EMRs aren't the same as encoders.  Of course the EMR is where you will find the medical record documentation, but it is also where you will find financial information and abstracted data.  Encoders and computer assisted coding (CAC) software are usually separate from the EMR.  As a matter of fact, there aren't a lot of EMR vendors who are also in the business of encoder software.  That makes two different kinds of systems you need to be aware of.  But have no fear: while it's a plus if you have been trained on an encoder, you can expect your employer to train you there too.

You need to understand interfaces
Rather than obsessing over how to get trained on a particular EMR or encoder, here's something more important for you to focus on: you need to understand software interfaces.  Because your EMR and encoder are coming from two different vendors and they have to talk to each other, they rely on interfaces.  How that's set up is not important to you (although it's very important to the information technology department), but how and why you enter data the way you do is based on interfaces.  I've coded for lots of hospitals with lots of different computer systems, but in general, here's how it works:

  1. You pull up the patient in the EMR.
  2. If you work with a CAC product, you launch the CAC by clicking a button in the EMR.  This opens the CAC using an interface, so that it automatically pulls up the patient you are working on in the EMR and displays medical record documentation for coding.
  3. If you don't have a CAC, you review the medical record documentation in the EMR and then launch the encoder using a button in the EMR.
  4. Once you are in the CAC/encoder, you code the record.  This software allows you to look up codes and save them to a list.  When you're done, you click a complete button, and then you find yourself back in the EMR in the abstracting screens.
  5. If the interface is working properly, everything you entered in the CAC/encoder is shown on your abstracting screens.  This is also where you can assign surgeons and dates to procedures as well as any other abstracted data your facility chooses to collect.
  6. You send the account to billing in the EMR by indicating the account is complete.
(Most) EMRs don't have grouper software
Groupers are the magic software that calculate DRGs and APCs based on assigned codes.  Grouper logic is something that is built into CAC/encoder software, but not into EMR software.  If you ever need to make a change to codes to rebill an account, you can't just change the code in most EMRs.  It's pretty standard practice to reopen the account, relaunch the CAC/encoder, make corrections, send them back to the EMR through the interface, and then send for rebill.  This concept is something that many coders don't understand and, I would argue, this concept is more important than knowing the ins and outs of any particular EMR product as a new hire.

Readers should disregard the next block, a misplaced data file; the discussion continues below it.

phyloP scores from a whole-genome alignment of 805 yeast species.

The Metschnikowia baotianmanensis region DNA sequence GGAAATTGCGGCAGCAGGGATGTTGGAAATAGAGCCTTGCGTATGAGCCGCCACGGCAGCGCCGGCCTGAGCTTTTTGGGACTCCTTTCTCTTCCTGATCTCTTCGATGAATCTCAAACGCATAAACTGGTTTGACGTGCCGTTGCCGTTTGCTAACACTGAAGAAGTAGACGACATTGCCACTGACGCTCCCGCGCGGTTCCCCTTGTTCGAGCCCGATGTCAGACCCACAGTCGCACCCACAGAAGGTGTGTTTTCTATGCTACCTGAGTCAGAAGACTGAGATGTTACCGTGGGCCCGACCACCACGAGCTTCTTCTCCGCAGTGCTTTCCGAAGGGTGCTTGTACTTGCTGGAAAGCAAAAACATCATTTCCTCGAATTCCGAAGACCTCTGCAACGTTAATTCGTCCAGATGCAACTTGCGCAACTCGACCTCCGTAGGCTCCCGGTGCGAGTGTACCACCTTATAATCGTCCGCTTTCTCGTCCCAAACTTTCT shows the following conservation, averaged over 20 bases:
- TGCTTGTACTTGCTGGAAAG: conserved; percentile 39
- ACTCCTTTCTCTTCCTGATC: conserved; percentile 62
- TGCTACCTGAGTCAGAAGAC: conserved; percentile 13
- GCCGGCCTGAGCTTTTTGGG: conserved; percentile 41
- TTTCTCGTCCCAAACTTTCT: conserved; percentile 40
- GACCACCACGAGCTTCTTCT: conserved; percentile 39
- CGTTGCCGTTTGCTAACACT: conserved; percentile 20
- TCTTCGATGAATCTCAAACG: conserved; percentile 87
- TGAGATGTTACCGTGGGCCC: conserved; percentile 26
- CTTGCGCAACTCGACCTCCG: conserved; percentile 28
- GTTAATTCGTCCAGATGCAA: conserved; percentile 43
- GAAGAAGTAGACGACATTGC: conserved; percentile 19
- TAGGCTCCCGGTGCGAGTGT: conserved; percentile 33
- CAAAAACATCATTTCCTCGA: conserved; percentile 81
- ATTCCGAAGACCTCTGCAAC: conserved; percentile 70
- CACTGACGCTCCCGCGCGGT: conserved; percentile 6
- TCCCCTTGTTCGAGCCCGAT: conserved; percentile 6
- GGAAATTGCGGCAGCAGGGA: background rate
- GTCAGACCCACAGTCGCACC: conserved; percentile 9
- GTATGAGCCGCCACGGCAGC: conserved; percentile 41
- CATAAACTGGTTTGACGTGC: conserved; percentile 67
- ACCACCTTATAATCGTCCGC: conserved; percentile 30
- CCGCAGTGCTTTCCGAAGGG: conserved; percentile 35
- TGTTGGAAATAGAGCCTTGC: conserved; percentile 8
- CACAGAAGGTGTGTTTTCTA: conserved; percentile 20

Knowing how to code is more important than anything
After all this, the most important thing you need to know to get a coding job is how to code.  Your employer can teach you everything I've mentioned above specific to your facility.  And they can also work with you on enhancing your coding skills.  But it's more important for you to focus on coding, coding guidelines, and a cursory background in coding reimbursement than it is for you to know an EMR inside-out.  

Wednesday, June 1, 2016

The Reality of Coding from Home with Children

These days I have more going on than audits, updates, and continuing education for CPT and ICD-10 as I eagerly await the arrival of my first child.  The beauty of the internet means I can order all kinds of things for my pregnancy and the baby from the comfort of my recliner and have them delivered directly to my doorstep.  One recent package included a packet of "stuff"  - everything from a baby bottle, to gift cards for obscure things I'm pretty sure I'll never order, to coupons, to a flyer telling me I can work from home as a medical coder while I take care of my baby.

It was the last item that really jumped out at me and gave me pause.  I wasn't really surprised by the claims about making lots of money while working from home.  It wasn't the statement about the "prestige" of working for physicians.  What caught my eye were the pictures on the flyer of women sitting in front of computers with infants on their laps.  Because while I don't know what it's like to be in charge of a baby all day (yet), I do know what it's like to be a coder working from home and the job doesn't lend itself to simultaneous babysitting.

Most days I love working from home.  It's awesome on those days when you know you have to get work done but you don't really feel like taking a shower or being in public first thing in the morning. So yeah, it's great if you are not a morning person! On those days, there's nothing better than shuffling down to my office, coffee cup in hand (okay, so it's half-decaf these days), flipping the switch on my computer, and easing into my day.  Some days I am joined by my eternal lap cat, who could sit on my lap all day if I were a statue.  On some days she wants to sit on my lap while I work, which is generally only okay if I am on a conference call where I don't need to take notes.  Which is pretty much never.